For Those of You Who Always Try to Help, Please Stop

“God damn it.”

I knew he did it with only the best of intentions, but I couldn’t help but feel angry nonetheless.

My dad, seeing that I had set a box of spaghetti on the kitchen countertop decided to help boil it. He did it without asking and by doing so, I ended up with a plate of mushy goodness instead of the al dente spaghetti I had hoped for.

What he had done by trying to help was more of a disservice than anything.

We have the best intentions when we’re helping out, but sometimes if we extend our help beyond what’s asked of us, like giving out solicited advice, we do more harm than good.

It can be something as simple as closing a door that’s been left open because we don’t realize it’s been left intended for a reason.

Or something deeper, more complex like the unconditional love our parents have for us when they try and take care of everything but end up hurting us instead because we lack the knowledge and experience for life after college.

In China, after trying to bring back my food tray in a food court, I was begged not to: “Sir, please don’t. Just let me do it — it’s my job and if people see you doing it, I’ll get fired.”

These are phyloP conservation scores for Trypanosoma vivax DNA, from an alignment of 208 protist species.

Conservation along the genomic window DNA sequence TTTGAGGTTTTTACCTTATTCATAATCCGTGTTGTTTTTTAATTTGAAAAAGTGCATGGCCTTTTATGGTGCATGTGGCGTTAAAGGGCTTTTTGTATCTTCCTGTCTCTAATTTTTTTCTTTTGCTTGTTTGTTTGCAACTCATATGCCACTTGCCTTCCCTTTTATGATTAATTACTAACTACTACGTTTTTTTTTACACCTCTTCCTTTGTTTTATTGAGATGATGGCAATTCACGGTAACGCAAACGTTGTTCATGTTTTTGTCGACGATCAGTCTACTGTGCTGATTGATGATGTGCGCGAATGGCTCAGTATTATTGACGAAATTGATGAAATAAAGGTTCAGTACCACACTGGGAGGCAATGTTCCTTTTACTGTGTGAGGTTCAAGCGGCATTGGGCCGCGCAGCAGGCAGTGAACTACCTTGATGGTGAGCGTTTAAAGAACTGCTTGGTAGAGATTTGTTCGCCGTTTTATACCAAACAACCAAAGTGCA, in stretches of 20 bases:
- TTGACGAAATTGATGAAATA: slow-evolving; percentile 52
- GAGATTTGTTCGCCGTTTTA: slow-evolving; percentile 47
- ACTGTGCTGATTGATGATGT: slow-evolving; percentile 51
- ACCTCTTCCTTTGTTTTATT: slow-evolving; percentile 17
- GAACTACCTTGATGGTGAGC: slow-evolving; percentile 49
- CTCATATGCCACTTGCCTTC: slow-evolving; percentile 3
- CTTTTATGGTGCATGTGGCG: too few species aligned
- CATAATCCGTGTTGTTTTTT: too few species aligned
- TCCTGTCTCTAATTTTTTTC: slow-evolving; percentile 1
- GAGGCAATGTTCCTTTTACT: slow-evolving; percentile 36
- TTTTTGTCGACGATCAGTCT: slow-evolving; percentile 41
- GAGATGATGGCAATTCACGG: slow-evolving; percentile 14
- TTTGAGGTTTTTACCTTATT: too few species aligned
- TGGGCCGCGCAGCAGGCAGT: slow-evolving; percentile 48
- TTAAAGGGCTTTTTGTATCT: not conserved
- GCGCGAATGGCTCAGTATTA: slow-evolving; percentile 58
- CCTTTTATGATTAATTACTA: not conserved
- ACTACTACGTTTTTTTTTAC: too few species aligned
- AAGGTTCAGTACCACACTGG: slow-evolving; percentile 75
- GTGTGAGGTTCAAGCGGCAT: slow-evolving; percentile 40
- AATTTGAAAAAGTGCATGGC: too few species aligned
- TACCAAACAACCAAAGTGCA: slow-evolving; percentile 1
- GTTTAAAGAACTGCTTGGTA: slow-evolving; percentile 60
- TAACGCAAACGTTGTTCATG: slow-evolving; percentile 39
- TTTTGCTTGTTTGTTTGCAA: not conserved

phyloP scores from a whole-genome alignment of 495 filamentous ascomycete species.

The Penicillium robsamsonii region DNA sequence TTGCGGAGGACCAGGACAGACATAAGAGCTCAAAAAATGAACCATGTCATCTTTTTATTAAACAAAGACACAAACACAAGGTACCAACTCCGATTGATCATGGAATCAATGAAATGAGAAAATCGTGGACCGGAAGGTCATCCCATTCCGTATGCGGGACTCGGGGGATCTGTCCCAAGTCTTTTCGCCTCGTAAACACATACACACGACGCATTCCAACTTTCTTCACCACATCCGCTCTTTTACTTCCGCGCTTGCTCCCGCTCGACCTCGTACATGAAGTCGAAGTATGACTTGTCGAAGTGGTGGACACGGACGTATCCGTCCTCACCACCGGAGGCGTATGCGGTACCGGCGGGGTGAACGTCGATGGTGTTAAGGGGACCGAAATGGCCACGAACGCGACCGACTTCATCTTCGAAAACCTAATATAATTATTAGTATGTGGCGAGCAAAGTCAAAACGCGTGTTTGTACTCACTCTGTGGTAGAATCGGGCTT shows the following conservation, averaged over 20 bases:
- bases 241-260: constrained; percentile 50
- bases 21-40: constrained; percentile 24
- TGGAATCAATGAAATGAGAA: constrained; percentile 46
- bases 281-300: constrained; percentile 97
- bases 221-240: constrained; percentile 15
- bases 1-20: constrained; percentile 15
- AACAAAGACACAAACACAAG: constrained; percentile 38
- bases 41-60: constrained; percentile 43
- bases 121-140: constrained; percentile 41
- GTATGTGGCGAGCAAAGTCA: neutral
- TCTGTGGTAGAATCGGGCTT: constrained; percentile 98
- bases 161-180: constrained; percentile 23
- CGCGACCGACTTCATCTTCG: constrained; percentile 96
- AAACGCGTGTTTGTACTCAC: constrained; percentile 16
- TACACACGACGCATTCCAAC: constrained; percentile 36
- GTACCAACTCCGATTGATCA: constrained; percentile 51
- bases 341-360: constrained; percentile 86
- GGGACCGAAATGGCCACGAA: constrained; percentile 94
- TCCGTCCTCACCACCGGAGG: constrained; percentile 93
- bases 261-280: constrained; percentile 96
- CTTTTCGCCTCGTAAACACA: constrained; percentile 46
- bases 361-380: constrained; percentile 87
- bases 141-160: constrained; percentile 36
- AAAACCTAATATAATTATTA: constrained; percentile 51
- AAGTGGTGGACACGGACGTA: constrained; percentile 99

What might seem obvious to us isn’t always as interpreted, especially in cultures other than the ones we’re familiar with. We look and react to situations based on our own experiences from our own cultures, but not that of the intended. We assume we know, but we really don’t. And sometimes even if we’ve assumed correctly, there’s a chance we’ll have done more harm regardless because of a different expectations.

My dad had made an accurate assumption that I had wanted to cook the spaghetti — I did want to cook it, but not to the extent of which he cooked it or the method he did it. And for all that could’ve happened, what if I had decided last minute not to cook pasta that night instead? Who could’ve actually known besides me?

The point isn’t to avoid helping others. Helping out or offering to help is one of the greatest things anyone can do. It’s just to not make assumptions if you do want to be of help; ask first — ask to clarify, ask to make your intentions known and ask to gain permission.

Asking the cleaning lady at the food courts in China, “Excuse me ma’am, could you tell me where I could put these plates away” does more than just to clarify where to put away the dishes, it makes your intention known and in the best way possible, seek permission. If she responds by telling me not to worry about it, then I won’t, but at the very least, my help was already offered and my intentions made known.

About the author

Jon Lee

I travel the world in search of lessons worth sharing. Addicted to culture shock and transparency. Currently working on heeyy and duuck.

View all posts

Leave a Reply

Your email address will not be published. Required fields are marked *